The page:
Moving Forward at Pace

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Moving Forward at Pace pp 70-71

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Moving Forward at Pace pp 70-71Council signs off on the allocation of a large area for future oil supply base at the Port of Runavík, while an all-party agreement to go ahead with the development of a giant underwater tunnel offers breakthrough at political level.

The Port of Runavík has moved closer to seeing its grand vision of new infrastructure and offshore business turned into reality in the Faroe Islands’ longest fjord, the Skálafjord. With a draft plan for a 124.6-acre (500,000 square meter) oil supply base adopted last year (2013) by the Runavík Municipal Council, the area north of the Skála Shipyard has officially been allocated for a future supply base. In liaison with an international engineering, design and consultancy group, the area has been readied for development in the event of a commercial oil or gas discovery offshore the Faroe Islands, according to Harbor Director Torbjørn Jacobsen.

Meanwhile, a massive infrastructure development program featuring an underwater tunnel between the two arms of the Skálafjord and the capital Tórshavn, moved past a long-standing hurdle earlier this year, as all political parties represented in the Faroese parliament, the Løgting, finally agreed on a financial framework for the project.

A second underwater tunnel was added to the development package to link the island of Sandoy with Streymoy, the island of the capital. With construction set to begin in 2015 at an estimate price tag of 1.9 billion dkk (255 million eur), the project will easily be the largest ever undertaken by the 48,000-strong Faroese community.

“This piece of infrastructure will catapult the entire area to a whole new level,” said Mr. Jacobsen, who is also the deputy mayor of Runavík.

Cruise Terminal: The Port of Runavík reported a 45-percent profit for 2013 with revenues of about 11.5M dkk (1.5M eur). According to Mr. Jacobsen, the main sources of income were docking related to fishing operations, aquaculture, freight forwarding, ship repairs and maintenance, and various services.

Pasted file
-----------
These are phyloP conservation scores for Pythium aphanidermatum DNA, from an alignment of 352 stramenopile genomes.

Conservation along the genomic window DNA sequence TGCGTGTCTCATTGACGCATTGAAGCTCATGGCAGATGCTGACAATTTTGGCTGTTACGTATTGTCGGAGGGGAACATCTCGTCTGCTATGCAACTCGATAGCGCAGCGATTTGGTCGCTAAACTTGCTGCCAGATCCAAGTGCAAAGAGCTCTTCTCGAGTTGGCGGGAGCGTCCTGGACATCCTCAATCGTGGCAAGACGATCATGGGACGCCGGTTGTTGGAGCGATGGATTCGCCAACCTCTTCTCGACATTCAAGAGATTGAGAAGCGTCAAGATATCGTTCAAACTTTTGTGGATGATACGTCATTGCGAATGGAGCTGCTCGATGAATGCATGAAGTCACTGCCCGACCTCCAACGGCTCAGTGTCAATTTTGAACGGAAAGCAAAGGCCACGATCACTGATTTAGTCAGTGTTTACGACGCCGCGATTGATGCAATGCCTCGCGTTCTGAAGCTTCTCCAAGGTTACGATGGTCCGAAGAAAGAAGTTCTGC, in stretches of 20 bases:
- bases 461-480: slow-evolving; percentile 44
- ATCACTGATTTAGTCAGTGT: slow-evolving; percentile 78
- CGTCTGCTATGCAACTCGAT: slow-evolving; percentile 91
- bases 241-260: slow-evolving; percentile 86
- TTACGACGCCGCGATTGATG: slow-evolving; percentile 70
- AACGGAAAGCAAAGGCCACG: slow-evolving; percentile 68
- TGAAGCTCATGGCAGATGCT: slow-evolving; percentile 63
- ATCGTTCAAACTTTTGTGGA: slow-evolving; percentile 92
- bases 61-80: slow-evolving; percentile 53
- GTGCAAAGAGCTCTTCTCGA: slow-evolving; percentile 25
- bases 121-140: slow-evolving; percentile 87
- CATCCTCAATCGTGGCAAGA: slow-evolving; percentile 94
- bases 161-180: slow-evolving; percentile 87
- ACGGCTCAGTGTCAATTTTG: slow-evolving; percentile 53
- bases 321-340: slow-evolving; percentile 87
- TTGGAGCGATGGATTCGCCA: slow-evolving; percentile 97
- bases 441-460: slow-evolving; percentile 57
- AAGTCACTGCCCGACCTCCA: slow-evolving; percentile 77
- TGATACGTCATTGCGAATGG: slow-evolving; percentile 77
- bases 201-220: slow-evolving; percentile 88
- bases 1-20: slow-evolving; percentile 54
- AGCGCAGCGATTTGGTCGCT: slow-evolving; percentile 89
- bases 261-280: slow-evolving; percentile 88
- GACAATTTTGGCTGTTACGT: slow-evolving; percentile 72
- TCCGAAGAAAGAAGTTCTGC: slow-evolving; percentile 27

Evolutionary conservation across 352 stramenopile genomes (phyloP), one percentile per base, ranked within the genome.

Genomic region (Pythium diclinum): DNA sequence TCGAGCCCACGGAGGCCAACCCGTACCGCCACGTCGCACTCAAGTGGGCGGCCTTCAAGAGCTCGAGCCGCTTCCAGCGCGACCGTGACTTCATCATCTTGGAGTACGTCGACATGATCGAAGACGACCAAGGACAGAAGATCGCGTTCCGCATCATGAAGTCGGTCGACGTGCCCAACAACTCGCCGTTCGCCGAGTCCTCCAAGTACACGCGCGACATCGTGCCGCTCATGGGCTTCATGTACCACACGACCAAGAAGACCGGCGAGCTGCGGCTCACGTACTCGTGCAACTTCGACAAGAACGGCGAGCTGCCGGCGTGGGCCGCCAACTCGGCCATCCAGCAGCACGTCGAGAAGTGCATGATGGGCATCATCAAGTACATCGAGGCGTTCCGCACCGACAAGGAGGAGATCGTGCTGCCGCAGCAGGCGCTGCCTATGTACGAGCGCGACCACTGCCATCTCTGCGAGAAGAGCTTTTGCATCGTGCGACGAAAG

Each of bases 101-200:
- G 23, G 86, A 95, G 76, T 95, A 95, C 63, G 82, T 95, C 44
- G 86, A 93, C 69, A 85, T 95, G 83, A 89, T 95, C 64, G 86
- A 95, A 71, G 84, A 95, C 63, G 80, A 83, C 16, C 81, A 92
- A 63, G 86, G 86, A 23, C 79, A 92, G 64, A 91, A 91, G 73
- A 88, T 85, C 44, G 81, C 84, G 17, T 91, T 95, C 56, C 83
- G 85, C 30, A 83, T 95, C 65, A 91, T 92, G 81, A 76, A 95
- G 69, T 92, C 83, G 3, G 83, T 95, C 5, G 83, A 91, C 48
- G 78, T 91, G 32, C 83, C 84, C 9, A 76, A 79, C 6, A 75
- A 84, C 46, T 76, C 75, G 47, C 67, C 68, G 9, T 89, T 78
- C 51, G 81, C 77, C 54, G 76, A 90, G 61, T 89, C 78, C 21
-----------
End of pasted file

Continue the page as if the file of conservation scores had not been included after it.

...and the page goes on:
“The port has definitely recovered,” he said, referring to a decline in revenues and profits from 2008 through 2011. “We have experienced fairly rapid growth over the last few years and expect continued growth yet at slower pace, as we’ve almost reached the level of full utilization of facilities. On the other hand, more capacity in the way of new dock space could refuel growth.”

Under consideration is a new 25M dkk (3.35M eur) harbor extension plan designed to increase the Port of Runavík’s ability to receive foreign cruise passenger ships. Adding 220 meters of dock between the Beta Key and the ASB Terminal at Saltangará will bring 320 m of unbroken stretch with 12 m water depths alongside.

“We believe we can become more attractive as a port of call for cruise ships and for that as well as for a more general purpose we’re looking to add this new Cruise Terminal.”

‘Good reputation’: One of the busiest in the Faroe Islands, the Port of Runavík is home to a number of service and manufacturing companies including, for example, Faroe Origin, owner/operator of eight fishing vessels and a modern fish filleting plant at the Runavík Fishing Harbor, about a kilometer south of the Beta Key, where freight carrier Fresh Link has its home base.

“As a traditional port of call for cargo vessels one of our concerns was to find a replacement for the previous operator which closed its branch here a few years ago,” Mr. Jacobsen added. “So we were pleased that Fresh Link chose to set up base here.”

The Faroe Islands’ largest fish farming company and exporter of Atlantic salmon, Bakkafrost, has its headquarters at Glyvrar, about a kilometer north of the ASB Terminal. Here, new harbor development is being undertaken to accommodate the expanding needs of the aquaculture giant as it concentrates production facilities to this place.

Across the fjord lies the Skála Shipyard, owned and operated by MEST, the Faroe Islands’ largest shipyard group. The well-equipped yard at Skála is used for Faroese and foreign vessels including, for example, large Russian trawlers. Also part of the group is the Runavík-based stainless steel equipment manufacturer formerly known as FJM.

The Port of Runavík is home to Atlantic Supply Base (ASB), the oil supply base used for all offshore exploration activities that have taken place to date on the Faroese continental shelf. Drilling on the eighth well is set to resume early this summer with the ninth one expected to be spudded afterwards.

“ASB have been busy preparing for this year’s activities and the quality of their work has earned them good reputation with the oil companies,” Mr. Jacobsen said.